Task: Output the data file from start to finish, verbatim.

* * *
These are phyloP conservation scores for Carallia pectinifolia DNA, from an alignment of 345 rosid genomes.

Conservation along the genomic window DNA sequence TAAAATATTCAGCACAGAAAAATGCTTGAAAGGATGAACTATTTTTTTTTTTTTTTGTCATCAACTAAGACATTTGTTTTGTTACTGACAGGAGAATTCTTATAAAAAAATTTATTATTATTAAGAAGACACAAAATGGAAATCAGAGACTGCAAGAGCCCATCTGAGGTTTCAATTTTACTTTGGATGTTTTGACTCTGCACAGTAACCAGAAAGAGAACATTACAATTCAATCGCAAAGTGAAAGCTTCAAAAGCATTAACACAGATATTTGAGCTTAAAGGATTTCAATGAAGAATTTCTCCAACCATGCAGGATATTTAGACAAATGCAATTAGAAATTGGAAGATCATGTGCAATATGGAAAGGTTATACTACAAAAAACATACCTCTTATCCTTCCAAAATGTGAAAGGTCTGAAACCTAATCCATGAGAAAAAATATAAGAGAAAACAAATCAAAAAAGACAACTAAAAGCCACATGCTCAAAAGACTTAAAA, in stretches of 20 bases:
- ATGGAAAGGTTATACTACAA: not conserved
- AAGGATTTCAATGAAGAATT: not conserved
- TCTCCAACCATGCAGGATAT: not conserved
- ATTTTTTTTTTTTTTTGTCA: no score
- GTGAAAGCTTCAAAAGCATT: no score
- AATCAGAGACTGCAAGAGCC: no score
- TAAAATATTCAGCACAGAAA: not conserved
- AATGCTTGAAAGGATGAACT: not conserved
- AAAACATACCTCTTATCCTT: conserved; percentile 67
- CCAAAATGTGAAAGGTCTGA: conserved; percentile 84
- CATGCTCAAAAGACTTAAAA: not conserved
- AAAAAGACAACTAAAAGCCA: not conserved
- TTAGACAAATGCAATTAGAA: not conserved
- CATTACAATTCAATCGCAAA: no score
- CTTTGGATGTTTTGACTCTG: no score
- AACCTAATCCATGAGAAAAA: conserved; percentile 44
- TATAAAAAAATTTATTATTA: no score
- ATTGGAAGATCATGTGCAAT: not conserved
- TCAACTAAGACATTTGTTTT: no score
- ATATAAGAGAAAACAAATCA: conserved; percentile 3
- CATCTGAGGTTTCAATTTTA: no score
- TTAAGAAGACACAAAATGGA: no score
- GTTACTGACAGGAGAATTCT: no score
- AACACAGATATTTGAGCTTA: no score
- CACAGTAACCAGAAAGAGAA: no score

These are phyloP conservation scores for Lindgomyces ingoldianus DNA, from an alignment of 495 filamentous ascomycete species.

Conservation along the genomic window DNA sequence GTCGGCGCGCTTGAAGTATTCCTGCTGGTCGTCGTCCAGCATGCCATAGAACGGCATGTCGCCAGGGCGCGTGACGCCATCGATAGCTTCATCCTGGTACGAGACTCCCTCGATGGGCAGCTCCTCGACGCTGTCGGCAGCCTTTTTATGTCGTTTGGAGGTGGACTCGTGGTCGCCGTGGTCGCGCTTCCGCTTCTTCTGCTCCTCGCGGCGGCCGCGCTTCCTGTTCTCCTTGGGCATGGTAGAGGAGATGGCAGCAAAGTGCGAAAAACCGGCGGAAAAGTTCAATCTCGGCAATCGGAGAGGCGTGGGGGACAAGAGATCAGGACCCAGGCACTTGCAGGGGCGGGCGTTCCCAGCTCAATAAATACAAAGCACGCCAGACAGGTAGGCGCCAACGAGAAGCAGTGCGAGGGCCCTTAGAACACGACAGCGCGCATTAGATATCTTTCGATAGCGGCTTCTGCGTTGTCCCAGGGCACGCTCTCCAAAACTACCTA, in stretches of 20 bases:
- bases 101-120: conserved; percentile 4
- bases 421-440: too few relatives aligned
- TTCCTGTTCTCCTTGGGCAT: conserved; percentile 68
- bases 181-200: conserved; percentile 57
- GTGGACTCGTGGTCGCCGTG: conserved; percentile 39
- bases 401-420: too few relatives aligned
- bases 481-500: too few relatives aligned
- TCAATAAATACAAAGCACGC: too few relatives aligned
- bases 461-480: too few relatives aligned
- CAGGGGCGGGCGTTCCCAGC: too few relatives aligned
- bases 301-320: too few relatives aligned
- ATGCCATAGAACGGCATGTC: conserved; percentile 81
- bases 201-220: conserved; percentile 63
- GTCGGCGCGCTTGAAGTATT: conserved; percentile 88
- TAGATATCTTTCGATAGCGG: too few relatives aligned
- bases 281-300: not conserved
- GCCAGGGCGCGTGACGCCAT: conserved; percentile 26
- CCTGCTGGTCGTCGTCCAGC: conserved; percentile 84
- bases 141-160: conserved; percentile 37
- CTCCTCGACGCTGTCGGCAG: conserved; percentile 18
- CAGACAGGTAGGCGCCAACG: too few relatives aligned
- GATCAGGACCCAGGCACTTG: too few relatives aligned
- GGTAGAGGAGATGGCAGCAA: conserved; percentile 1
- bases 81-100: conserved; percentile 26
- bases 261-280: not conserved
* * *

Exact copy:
These are phyloP conservation scores for Carallia pectinifolia DNA, from an alignment of 345 rosid genomes.

Conservation along the genomic window DNA sequence TAAAATATTCAGCACAGAAAAATGCTTGAAAGGATGAACTATTTTTTTTTTTTTTTGTCATCAACTAAGACATTTGTTTTGTTACTGACAGGAGAATTCTTATAAAAAAATTTATTATTATTAAGAAGACACAAAATGGAAATCAGAGACTGCAAGAGCCCATCTGAGGTTTCAATTTTACTTTGGATGTTTTGACTCTGCACAGTAACCAGAAAGAGAACATTACAATTCAATCGCAAAGTGAAAGCTTCAAAAGCATTAACACAGATATTTGAGCTTAAAGGATTTCAATGAAGAATTTCTCCAACCATGCAGGATATTTAGACAAATGCAATTAGAAATTGGAAGATCATGTGCAATATGGAAAGGTTATACTACAAAAAACATACCTCTTATCCTTCCAAAATGTGAAAGGTCTGAAACCTAATCCATGAGAAAAAATATAAGAGAAAACAAATCAAAAAAGACAACTAAAAGCCACATGCTCAAAAGACTTAAAA, in stretches of 20 bases:
- ATGGAAAGGTTATACTACAA: not conserved
- AAGGATTTCAATGAAGAATT: not conserved
- TCTCCAACCATGCAGGATAT: not conserved
- ATTTTTTTTTTTTTTTGTCA: no score
- GTGAAAGCTTCAAAAGCATT: no score
- AATCAGAGACTGCAAGAGCC: no score
- TAAAATATTCAGCACAGAAA: not conserved
- AATGCTTGAAAGGATGAACT: not conserved
- AAAACATACCTCTTATCCTT: conserved; percentile 67
- CCAAAATGTGAAAGGTCTGA: conserved; percentile 84
- CATGCTCAAAAGACTTAAAA: not conserved
- AAAAAGACAACTAAAAGCCA: not conserved
- TTAGACAAATGCAATTAGAA: not conserved
- CATTACAATTCAATCGCAAA: no score
- CTTTGGATGTTTTGACTCTG: no score
- AACCTAATCCATGAGAAAAA: conserved; percentile 44
- TATAAAAAAATTTATTATTA: no score
- ATTGGAAGATCATGTGCAAT: not conserved
- TCAACTAAGACATTTGTTTT: no score
- ATATAAGAGAAAACAAATCA: conserved; percentile 3
- CATCTGAGGTTTCAATTTTA: no score
- TTAAGAAGACACAAAATGGA: no score
- GTTACTGACAGGAGAATTCT: no score
- AACACAGATATTTGAGCTTA: no score
- CACAGTAACCAGAAAGAGAA: no score

These are phyloP conservation scores for Lindgomyces ingoldianus DNA, from an alignment of 495 filamentous ascomycete species.

Conservation along the genomic window DNA sequence GTCGGCGCGCTTGAAGTATTCCTGCTGGTCGTCGTCCAGCATGCCATAGAACGGCATGTCGCCAGGGCGCGTGACGCCATCGATAGCTTCATCCTGGTACGAGACTCCCTCGATGGGCAGCTCCTCGACGCTGTCGGCAGCCTTTTTATGTCGTTTGGAGGTGGACTCGTGGTCGCCGTGGTCGCGCTTCCGCTTCTTCTGCTCCTCGCGGCGGCCGCGCTTCCTGTTCTCCTTGGGCATGGTAGAGGAGATGGCAGCAAAGTGCGAAAAACCGGCGGAAAAGTTCAATCTCGGCAATCGGAGAGGCGTGGGGGACAAGAGATCAGGACCCAGGCACTTGCAGGGGCGGGCGTTCCCAGCTCAATAAATACAAAGCACGCCAGACAGGTAGGCGCCAACGAGAAGCAGTGCGAGGGCCCTTAGAACACGACAGCGCGCATTAGATATCTTTCGATAGCGGCTTCTGCGTTGTCCCAGGGCACGCTCTCCAAAACTACCTA, in stretches of 20 bases:
- bases 101-120: conserved; percentile 4
- bases 421-440: too few relatives aligned
- TTCCTGTTCTCCTTGGGCAT: conserved; percentile 68
- bases 181-200: conserved; percentile 57
- GTGGACTCGTGGTCGCCGTG: conserved; percentile 39
- bases 401-420: too few relatives aligned
- bases 481-500: too few relatives aligned
- TCAATAAATACAAAGCACGC: too few relatives aligned
- bases 461-480: too few relatives aligned
- CAGGGGCGGGCGTTCCCAGC: too few relatives aligned
- bases 301-320: too few relatives aligned
- ATGCCATAGAACGGCATGTC: conserved; percentile 81
- bases 201-220: conserved; percentile 63
- GTCGGCGCGCTTGAAGTATT: conserved; percentile 88
- TAGATATCTTTCGATAGCGG: too few relatives aligned
- bases 281-300: not conserved
- GCCAGGGCGCGTGACGCCAT: conserved; percentile 26
- CCTGCTGGTCGTCGTCCAGC: conserved; percentile 84
- bases 141-160: conserved; percentile 37
- CTCCTCGACGCTGTCGGCAG: conserved; percentile 18
- CAGACAGGTAGGCGCCAACG: too few relatives aligned
- GATCAGGACCCAGGCACTTG: too few relatives aligned
- GGTAGAGGAGATGGCAGCAA: conserved; percentile 1
- bases 81-100: conserved; percentile 26
- bases 261-280: not conserved